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Titolo:
The molecular chaperone system and other anti-stress mechanisms in archaea
Autore:
Macario, AJL; de Macario, EC;
Indirizzi:
New York State Dept Hlth, Div Mol Med, Wadsworth Ctr, Albany, NY 12201 USANew York State Dept Hlth Albany NY USA 12201 th Ctr, Albany, NY 12201 USA SUNY Albany, Sch Publ Hlth, Dept Biomed Sci, Albany, NY USA SUNY Albany Albany NY USA Sch Publ Hlth, Dept Biomed Sci, Albany, NY USA
Titolo Testata:
FRONTIERS IN BIOSCIENCE
, volume: 6, anno: 2001,
pagine: D262 - D283
SICI:
1093-9946(20010201)6:<D262:TMCSAO>2.0.ZU;2-V
Fonte:
ISI
Lingua:
ENG
Soggetto:
POLYPEPTIDE-ASSOCIATED COMPLEX; DEVELOPMENTALLY-REGULATED EXPRESSION; METHANOSARCINA-MAZEI S-6; HEAT-SHOCK PROTEINS; TRIGGER FACTOR; METHANOGENIC SUBPOPULATIONS; ESCHERICHIA-COLI; GENE-EXPRESSION; TRANSCRIPTIONAL COACTIVATOR; ANAEROBIC BIOREACTOR;
Keywords:
stress; stressors; protein denaturation; stress proteins; chaperones; cochaperones; protein folding; prefoldin; trigger factor; hop; hip; BAG-1; NAC; multicellular structures; Methanosarcina mazeii; packet; lamina; granular consortium; biofilm; review;
Tipo documento:
Review
Natura:
Periodico
Settore Disciplinare:
Life Sciences
Citazioni:
108
Recensione:
Indirizzi per estratti:
Indirizzo: Macario, AJL New York State Dept Hlth, Div Mol Med, Wadsworth Ctr, Room B-749,POB 509, Albany, NY 12201 USA New York State Dept Hlth Room B-749,POB 509 Albany NY USA 12201
Citazione:
A.J.L. Macario e E.C. de Macario, "The molecular chaperone system and other anti-stress mechanisms in archaea", FRONT BIOSC, 6, 2001, pp. D262-D283

Abstract

This article presents a brief review of stressors, their cellular and intracellular targets, stress proteins, molecular chaperones, and other anti-stress mechanisms. New data are reported on cochaperones and multicellular structures in archaea. The molecular chaperoning systems of bacteria and eukaryotes have been studied for many years and are relatively well known in terms of their components and mechanisms of action, although many details remain to be elucidated and almost certainly other components will be discovered in the future. By comparison, the molecular chaperoning system of archaea is still unexplored. Since archaea have some molecular genetic and physiologic features similar to those of bacteria and some resembling those of eukaryotes, extrapolation from what is known of organisms from these two phylogenetic domains to archaeal species is unwarranted. For example, the components of the molecular chaperone machine, Hsp70( DnaK), Hsp40( DnaJ), and GrpE, in the archaeal species that have it, are closely related to bacterialcounterparts, whereas the archaeal chaperonins are like the eukaryotic equivalents. Furthermore, many archaeal species lack the chaperone machine, incontrast to bacteria and eukaryotes that have it without any known exception. A search for the cochaperones trigger factor, Hop, Hip, BAG-1, and NAC in archaeal genomes demonstrated no conserved equivalents, but two familiesof archaeal molecules were identified that might be related to NAC and Hop, respectively. Multicellular structures with a single species such as packet and lamina are formed by Methanosarcina species, among which the best studied is M. mazeii. Multispecies multicellular structures are formed by a variety of archaeal organisms, which are either flat (biofilm) or globular (granule) and constitute a functional association or consortium. Details of morphology, formation, and internal organization are described for representative examples of multicellular structures. These may be seen as the result of primitive histogenesis reflecting primeval mechanisms of differentiation-development that might have evolved driven by environmental stressors. Cells in these complex threedimensional arrangements are not only positionedso they can interact with each other for more efficient functioning as in a tissue or organ, but are also protected from stressors. Single cells lacking the protective shield of other cells packed together with intercellularconnective material, which is typical of multicellular structures, are directly exposed to environmental stressors and, thus, are at a disadvantage from the evolutionary standpoint. It seems reasonable to argue that differentiation-development leading to histogenesis might have arisen in primeval times as a consequence of the harsh conditions that primitive life forms hadto endure, and that the ability to form tissue-like structures was a primary characteristic that ensured positive selection.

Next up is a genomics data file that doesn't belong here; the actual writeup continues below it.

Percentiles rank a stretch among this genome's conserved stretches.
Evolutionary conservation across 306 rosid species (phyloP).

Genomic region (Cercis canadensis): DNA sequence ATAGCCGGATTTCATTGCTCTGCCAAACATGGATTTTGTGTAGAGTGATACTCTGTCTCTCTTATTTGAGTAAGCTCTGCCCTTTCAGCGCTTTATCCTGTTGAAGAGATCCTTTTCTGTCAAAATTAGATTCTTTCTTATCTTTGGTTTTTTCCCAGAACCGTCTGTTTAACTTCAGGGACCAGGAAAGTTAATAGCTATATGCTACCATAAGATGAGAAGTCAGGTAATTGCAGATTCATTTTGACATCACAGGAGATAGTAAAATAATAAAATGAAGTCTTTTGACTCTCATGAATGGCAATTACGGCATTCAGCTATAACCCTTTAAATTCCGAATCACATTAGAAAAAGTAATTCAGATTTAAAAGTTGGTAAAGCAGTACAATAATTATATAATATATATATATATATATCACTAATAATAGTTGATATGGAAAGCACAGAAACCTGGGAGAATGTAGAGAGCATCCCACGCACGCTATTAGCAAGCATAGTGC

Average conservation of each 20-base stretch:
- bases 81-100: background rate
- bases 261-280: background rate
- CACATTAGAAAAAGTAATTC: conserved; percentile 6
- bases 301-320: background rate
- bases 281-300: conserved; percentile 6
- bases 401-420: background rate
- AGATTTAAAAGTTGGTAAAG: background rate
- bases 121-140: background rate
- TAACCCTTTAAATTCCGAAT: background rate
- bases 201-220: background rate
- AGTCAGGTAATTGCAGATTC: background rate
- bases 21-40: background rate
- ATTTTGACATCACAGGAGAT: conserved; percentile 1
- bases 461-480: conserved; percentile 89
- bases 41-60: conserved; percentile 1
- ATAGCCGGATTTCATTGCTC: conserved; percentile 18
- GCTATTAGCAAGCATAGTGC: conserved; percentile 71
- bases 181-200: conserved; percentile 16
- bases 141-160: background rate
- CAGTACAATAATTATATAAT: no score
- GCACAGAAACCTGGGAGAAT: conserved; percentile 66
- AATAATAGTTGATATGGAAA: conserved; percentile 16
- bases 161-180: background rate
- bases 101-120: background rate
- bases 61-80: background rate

ASDD Area Sistemi Dipartimentali e Documentali, Università di Bologna, Catalogo delle riviste ed altri periodici
Documento generato il 02/04/20 alle ore 02:10:14